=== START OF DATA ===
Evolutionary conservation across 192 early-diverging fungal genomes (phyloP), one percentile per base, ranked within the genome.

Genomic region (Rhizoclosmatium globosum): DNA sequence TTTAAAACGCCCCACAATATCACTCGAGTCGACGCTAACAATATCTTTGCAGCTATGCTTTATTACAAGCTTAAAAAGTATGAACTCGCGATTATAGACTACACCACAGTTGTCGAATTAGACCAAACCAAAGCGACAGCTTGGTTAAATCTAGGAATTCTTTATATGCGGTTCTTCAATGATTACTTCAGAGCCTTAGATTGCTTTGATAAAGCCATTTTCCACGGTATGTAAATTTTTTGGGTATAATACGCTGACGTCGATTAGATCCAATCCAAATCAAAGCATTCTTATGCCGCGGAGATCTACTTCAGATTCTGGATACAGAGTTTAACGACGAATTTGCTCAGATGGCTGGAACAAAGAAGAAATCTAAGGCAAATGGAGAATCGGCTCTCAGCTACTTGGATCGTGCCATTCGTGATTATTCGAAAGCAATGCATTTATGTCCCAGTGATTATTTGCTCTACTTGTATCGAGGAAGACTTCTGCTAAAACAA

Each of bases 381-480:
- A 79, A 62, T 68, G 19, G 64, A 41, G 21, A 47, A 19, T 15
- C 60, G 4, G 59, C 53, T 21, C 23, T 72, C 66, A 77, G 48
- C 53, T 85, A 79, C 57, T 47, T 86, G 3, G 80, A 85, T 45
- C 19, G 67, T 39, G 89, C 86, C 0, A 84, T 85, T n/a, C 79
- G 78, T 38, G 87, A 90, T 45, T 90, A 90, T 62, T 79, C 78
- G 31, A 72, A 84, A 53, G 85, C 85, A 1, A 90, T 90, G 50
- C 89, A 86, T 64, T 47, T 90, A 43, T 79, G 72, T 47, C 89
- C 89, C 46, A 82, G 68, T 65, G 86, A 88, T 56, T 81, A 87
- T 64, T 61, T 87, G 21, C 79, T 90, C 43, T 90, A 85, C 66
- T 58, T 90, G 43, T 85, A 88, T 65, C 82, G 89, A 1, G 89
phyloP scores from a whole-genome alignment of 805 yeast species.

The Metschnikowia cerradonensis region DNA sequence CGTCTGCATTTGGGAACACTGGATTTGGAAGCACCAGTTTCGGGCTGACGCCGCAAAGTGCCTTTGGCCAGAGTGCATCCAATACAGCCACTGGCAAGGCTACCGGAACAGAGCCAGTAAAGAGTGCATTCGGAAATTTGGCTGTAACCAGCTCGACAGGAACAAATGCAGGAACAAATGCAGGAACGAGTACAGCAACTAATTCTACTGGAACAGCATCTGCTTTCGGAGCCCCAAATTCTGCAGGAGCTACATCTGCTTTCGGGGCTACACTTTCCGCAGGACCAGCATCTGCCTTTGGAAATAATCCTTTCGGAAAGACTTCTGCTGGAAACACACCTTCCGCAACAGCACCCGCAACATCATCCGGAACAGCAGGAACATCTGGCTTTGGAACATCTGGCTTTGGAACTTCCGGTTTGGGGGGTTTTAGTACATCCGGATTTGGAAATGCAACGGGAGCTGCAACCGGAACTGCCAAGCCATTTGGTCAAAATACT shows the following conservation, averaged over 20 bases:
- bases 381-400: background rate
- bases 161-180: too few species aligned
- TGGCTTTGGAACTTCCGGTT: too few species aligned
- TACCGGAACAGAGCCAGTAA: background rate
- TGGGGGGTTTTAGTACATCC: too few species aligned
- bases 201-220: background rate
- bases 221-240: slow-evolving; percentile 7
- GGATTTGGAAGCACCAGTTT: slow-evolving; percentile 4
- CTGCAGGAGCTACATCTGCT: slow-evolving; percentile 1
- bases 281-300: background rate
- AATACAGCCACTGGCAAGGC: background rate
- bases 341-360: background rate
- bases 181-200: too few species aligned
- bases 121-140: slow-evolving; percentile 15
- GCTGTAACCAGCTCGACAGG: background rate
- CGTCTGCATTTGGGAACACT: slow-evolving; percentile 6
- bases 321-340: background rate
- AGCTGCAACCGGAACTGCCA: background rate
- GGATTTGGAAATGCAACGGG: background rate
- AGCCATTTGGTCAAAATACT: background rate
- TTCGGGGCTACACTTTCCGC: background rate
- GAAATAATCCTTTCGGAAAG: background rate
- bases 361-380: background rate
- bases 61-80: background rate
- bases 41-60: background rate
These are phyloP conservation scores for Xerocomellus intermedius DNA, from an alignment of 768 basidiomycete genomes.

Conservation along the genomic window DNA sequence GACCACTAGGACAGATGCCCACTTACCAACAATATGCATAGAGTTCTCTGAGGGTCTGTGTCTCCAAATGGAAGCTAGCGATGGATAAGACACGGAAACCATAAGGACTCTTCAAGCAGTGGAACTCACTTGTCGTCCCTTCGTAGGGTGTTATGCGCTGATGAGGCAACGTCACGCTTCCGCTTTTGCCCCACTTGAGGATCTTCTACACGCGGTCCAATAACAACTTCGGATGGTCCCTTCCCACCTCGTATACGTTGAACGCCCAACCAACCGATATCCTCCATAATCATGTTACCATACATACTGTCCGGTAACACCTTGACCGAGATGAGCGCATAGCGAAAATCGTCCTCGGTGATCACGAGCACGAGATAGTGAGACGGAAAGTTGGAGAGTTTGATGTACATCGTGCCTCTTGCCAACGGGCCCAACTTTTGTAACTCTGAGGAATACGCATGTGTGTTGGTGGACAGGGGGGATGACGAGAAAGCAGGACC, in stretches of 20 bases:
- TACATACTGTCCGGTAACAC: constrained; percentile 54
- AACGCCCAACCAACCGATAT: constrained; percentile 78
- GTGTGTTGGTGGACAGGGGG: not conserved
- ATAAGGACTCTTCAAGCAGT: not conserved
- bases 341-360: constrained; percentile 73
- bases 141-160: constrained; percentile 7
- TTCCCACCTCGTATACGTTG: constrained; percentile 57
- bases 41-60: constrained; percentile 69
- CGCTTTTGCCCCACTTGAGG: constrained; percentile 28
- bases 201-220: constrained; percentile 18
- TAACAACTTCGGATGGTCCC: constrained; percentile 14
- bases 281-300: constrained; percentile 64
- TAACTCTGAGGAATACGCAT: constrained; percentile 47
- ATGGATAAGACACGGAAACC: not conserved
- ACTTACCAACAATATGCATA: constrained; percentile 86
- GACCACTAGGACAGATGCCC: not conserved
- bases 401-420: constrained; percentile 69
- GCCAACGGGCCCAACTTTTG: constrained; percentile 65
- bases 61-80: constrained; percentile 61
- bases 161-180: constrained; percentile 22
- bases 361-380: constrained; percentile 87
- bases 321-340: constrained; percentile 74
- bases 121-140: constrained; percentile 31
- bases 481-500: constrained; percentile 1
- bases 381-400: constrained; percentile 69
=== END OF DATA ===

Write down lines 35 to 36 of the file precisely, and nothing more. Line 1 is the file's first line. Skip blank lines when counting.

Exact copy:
- AGCCATTTGGTCAAAATACT: background rate
- TTCGGGGCTACACTTTCCGC: background rate